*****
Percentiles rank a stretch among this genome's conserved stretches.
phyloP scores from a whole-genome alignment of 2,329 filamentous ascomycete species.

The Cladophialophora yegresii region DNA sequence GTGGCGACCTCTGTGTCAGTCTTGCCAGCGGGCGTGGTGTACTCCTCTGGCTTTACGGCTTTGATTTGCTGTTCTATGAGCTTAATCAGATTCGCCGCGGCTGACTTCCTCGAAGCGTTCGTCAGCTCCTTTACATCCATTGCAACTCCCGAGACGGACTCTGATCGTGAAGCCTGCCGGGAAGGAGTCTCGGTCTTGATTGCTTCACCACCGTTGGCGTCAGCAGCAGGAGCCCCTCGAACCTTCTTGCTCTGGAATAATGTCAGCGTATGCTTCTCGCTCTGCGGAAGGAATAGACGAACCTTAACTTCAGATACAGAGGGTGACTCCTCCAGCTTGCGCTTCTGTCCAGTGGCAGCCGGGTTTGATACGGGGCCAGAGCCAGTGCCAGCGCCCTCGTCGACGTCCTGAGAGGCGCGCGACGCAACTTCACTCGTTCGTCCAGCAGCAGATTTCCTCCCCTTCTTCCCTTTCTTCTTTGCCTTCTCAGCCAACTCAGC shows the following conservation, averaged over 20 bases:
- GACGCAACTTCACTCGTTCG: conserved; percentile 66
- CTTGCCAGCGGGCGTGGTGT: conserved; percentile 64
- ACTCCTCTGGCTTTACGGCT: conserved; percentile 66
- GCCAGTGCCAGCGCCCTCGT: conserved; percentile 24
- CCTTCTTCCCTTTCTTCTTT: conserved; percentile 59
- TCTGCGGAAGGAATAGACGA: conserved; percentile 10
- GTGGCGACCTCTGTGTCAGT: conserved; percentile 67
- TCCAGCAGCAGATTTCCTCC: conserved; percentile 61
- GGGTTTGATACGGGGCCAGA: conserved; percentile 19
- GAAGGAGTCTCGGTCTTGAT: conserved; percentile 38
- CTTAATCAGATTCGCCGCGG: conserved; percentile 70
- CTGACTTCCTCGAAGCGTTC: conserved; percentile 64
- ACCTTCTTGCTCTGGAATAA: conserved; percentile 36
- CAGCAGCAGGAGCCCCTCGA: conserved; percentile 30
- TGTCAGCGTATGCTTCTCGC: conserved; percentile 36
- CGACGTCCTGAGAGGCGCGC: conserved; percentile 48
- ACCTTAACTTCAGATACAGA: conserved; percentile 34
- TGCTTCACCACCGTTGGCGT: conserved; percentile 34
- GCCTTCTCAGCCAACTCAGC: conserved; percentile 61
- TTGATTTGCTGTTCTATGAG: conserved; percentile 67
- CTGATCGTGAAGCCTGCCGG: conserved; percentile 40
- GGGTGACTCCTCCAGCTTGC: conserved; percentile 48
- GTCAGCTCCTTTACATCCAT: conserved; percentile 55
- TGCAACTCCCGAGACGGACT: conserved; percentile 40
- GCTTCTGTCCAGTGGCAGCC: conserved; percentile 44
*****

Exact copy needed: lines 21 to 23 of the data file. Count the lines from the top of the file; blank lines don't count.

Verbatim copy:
- TGCTTCACCACCGTTGGCGT: conserved; percentile 34
- GCCTTCTCAGCCAACTCAGC: conserved; percentile 61
- TTGATTTGCTGTTCTATGAG: conserved; percentile 67